Kamarianos, A., J. Altiparmakis, X. Karamanlis, D. Kufidis, T. Kousouris, G. Fotis, and S. Kilikidis. 1989. Experimental evaluation of fluridone effectiveness on fish productive aquatic ecosystems. J. Aquat. Plant Manage. 27:24-26.

 Kenaga, D. 1992. The impact of the herbicide Sonar on the aquatic plant community in 21 Michigan lakes. Michigan DNR publication.

 Kishbaugh, S. 2011. Unpublished data. New York State Department of Environmental Conservation. Albany, NY.

Marquis, L., R. Comes, and C. Yang. 1981. Absorption and translocation of fluridone and glyphosate in submersed vascular plants. Weed Science. 29(2):229-236.

McCowen, M., C. Young, S. West, S. Parka, and W. Arnold. 1979. Fluridone, a new herbicide for aquatic plant management. J. Aquat Plant Manage. 17:27-30.

Muir, D. and N. Grift. 1982. Fate of fluridone in sediment and water in laboratory and field experiments. J. Agric. Food Chem. 30:238-244.

Muir, D., N. Grift, A. Blouw, and W. Lockhart. 1980. Persistence of fluridone in small ponds. J. Environ. Qual. 9(1):151-156.

 Muir, D., N. Grift, B. Townsend, D. Metner, and W. Lockhart. 1982. Comparison of the uptake and bioconcentration of fluridone and terbutryn by rainbow trout and Chrironomus tentans in sediment and water systems. Arch. Environm. Contam. Toxicol. 11:595-602.

NYSDEC. 1994. Final generic environmental impact statement: use of the registered aquatic herbicide fluridone (Sonar®) and the use of the registered aquatic herbicide glyphosate (Rodeo® and Accord®) in the state of New York. Albany, New York.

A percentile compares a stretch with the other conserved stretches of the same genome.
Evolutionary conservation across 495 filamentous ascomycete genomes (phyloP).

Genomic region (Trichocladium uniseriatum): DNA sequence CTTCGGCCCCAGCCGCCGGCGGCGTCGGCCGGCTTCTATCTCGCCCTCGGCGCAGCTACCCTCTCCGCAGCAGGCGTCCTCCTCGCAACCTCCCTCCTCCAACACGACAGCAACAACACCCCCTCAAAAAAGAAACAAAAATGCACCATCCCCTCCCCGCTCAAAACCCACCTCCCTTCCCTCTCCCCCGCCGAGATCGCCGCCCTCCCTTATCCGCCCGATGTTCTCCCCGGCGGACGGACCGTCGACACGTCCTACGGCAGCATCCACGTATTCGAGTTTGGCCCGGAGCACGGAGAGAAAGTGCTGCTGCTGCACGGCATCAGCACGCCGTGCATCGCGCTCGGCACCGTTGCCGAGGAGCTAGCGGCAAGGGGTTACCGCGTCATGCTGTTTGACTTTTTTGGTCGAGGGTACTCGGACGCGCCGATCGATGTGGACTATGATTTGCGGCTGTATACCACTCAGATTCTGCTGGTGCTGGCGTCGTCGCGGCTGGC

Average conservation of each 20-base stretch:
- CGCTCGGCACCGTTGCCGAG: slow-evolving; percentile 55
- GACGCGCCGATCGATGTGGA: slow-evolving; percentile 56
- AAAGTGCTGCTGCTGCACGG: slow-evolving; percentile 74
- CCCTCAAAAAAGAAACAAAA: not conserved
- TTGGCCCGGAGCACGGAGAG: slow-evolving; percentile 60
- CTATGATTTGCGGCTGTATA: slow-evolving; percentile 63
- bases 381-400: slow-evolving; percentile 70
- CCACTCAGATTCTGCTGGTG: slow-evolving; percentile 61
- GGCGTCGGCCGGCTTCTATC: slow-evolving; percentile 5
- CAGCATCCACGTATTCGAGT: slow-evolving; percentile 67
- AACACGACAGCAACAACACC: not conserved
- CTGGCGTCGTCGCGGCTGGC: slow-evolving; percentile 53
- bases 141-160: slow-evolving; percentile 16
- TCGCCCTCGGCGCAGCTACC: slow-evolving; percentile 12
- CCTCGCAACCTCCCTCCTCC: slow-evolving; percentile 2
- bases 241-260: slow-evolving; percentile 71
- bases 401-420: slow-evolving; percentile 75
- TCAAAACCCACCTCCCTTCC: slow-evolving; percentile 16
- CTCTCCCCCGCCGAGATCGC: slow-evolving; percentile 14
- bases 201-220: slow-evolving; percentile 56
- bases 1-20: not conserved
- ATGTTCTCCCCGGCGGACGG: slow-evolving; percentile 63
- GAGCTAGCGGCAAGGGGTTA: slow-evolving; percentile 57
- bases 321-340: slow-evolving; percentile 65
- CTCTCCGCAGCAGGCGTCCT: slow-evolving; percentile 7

NYSFOLA, 2009. Diet for a small lake: the expanded guide to New York state lake and watershed management. 2nd edition. New York State Federation of Lake Associations, Inc.

 Osborne, J., S. West, R. Cooper, and D. Schmitz. 1989. Fluridone and N-methylformamide residue determinations in ponds. J. Aquat. Plant Manage. 27:74-78.

 Parka, S., R. Albritton, and C. Lin. 1978. Correlation of chemical and physical properties of the soil with herbicidal activity of fluridone. Proc. South. Weed Sci. Soc. 31:260-269.

Saunders, D., and J. Mosier. 1983. Photolysis of the aquatic herbicide fluridone in aqueous solution. J. Agric. Food Chem. 31:237-241.

Theriot, R., D. Sanders, and W. Arnold. 1979. The influence of fluridone on plankton and benthos in Gatun Lake.

 Weed Science Society of America. 1983. Herbicide Handbook, 5th ed. Champaign, IL.

 West, S., and S. Parka. 1981. Determination of the aquatic herbicide fluridone in water and hydrosoil: effect of application method on dissipation. J. Agric. Food Chem. 29:223-226.

Westerdahl, H., and K. Getsinger. 1988. Aquatic plant identification and herbicide use guide. Vol. 1: Aquatic herbicides and application equipment. Technical Report A-88-9. Department of the Army Waterways Experiment Station. Vicksburg, MS.

 WSDOE, 2000. Draft supplemental environmental impact statement: assessments of aquatic herbicides. Olympia, WA. http://www.ecy.wa.gov/pubs/0010040.pdf 

 WSDOH. 2000. Fluridone fact sheet. Washington State Department of Health. Olympia, WA.

 

Last Updated: July 17, 2013

Last updated: July 17th 2013 - 1:49pm